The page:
To improve the security of our digital services in the context of the RGPD, to prevent risks as much as possible, we have undertaken to integrate the ISO 27001 – Information Security Management as well as its ISO 27701 extension relating to privacy protection. This last series commits us to a security improvement process. This framework is ideal because it sets the guidelines for compliance with the RGPD by aiming to ensure the availability of information and services, secure the integrity of critical data, and guarantee the confidentiality of sensitive data or customer data. For our cloud services, for which it is therefore essential to provide maximum security, the guides and guidelines of the ANSSI are excellent supports for adopting the right reflexes and practices for the development and management of our information system; we integrate these guides into our security policy. 

Although Ventio does not yet offer medical devices, and thus the associated regulatory framework (REGULATION (EU) 2017/745) is not strictly necessary at this time, we are early on in our commitment to the ISO 13485 standard, which sets out the requirements for a quality management system when an organization needs to demonstrate its ability to regularly provide medical devices, and associated services. Thus we pursue the objective of making our solutions compliant with both our customers’ requirements and the applicable medical device regulatory requirements, thus ensuring the control and safety of our software. 

On the image processing software aspect, the standard IEC 62304 – Medical device software, software life cycle process, addressing the development of medical device software and its life cycle, will serve as a guideline. It introduces software safety classes, with the objective of indexing the control of the software life cycle to the risk to the patient in case of failure or anomaly.  In this way, we improve the reproductibility  and the reliability  of our services, sensitive data passing through ours software are processed in a secure, appropriate and documented manner and we therefore confirm our intention to offer our services with a medical purpose in mind. 

What quality of our devices and services for tomorrow?    

These steps have been taken with the aim, in the longer term, of obtaining recognition of our software as medical devices, the marketing of which is conditional upon obtaining the CE mark . The latter translates the conformity of the medical device to the health and safety requirements set out in European legislation, in particular the Medical Devices Directive 93/42/EEC and the EU Regulation 2017/745 on medical devices.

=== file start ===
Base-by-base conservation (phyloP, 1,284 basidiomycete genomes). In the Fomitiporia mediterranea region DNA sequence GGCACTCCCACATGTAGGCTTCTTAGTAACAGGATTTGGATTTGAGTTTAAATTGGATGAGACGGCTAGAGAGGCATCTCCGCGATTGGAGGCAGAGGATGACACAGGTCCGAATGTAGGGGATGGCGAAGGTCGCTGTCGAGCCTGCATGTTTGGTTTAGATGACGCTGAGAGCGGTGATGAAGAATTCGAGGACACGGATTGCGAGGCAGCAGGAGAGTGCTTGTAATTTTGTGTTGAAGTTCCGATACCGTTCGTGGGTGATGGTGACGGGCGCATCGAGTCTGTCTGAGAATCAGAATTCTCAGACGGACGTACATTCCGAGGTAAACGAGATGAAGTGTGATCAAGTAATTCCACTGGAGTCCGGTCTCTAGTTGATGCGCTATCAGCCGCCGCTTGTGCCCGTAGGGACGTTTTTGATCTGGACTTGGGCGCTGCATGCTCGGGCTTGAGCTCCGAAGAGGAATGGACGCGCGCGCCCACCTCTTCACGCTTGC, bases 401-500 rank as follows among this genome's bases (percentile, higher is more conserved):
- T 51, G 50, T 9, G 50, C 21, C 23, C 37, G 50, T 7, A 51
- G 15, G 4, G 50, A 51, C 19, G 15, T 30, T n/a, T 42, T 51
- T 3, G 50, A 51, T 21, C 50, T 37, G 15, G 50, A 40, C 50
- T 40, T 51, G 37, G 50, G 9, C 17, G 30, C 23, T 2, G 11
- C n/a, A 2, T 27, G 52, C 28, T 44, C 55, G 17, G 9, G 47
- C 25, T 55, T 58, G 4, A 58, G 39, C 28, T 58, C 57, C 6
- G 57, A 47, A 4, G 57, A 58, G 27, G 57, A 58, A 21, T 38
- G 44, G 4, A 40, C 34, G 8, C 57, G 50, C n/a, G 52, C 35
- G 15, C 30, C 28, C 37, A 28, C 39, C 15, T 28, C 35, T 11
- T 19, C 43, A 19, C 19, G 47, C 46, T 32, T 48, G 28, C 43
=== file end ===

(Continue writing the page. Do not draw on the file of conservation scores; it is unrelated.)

Thus we would have the possibility to intervene, not only in a research purpose, but also in the subsequent stages: diagnosis, therapeutic follow-up and patient follow-up. 

Finally, we are constantly monitoring regulations, which is essential given the expected changes, while the various authorities in the health sector are still building the normative base of tomorrow. For example, the French National Authority for Health is working on an evaluation grid, a guide intended to help practitioners choose their software. Because even if the CE mark authorizes the marketing of medical devices, nothing yet measures the clinical relevance of software using artificial intelligence. 


The work on quality allows us to orient our strategy according to the customer’s expectations, reinforces the relationship of trust with our partners, and gives credibility to our structure in the face of increased competition. To engage in a quality approach is to continuously improve our operations and our know-how by regularly reviewing our system.    

As far as the processing of personal data is concerned, we remain vigilant in the face of the multiplication of standards, given the permanent technological evolution. On March 27, 2023, France ratified the Protocol amending Convention 108 (Convention 108+), which modernizes the Convention by taking into account the new challenges in the area of personal data protection. If enough signatures are obtained, this Convention should enter into force at the end of 2023.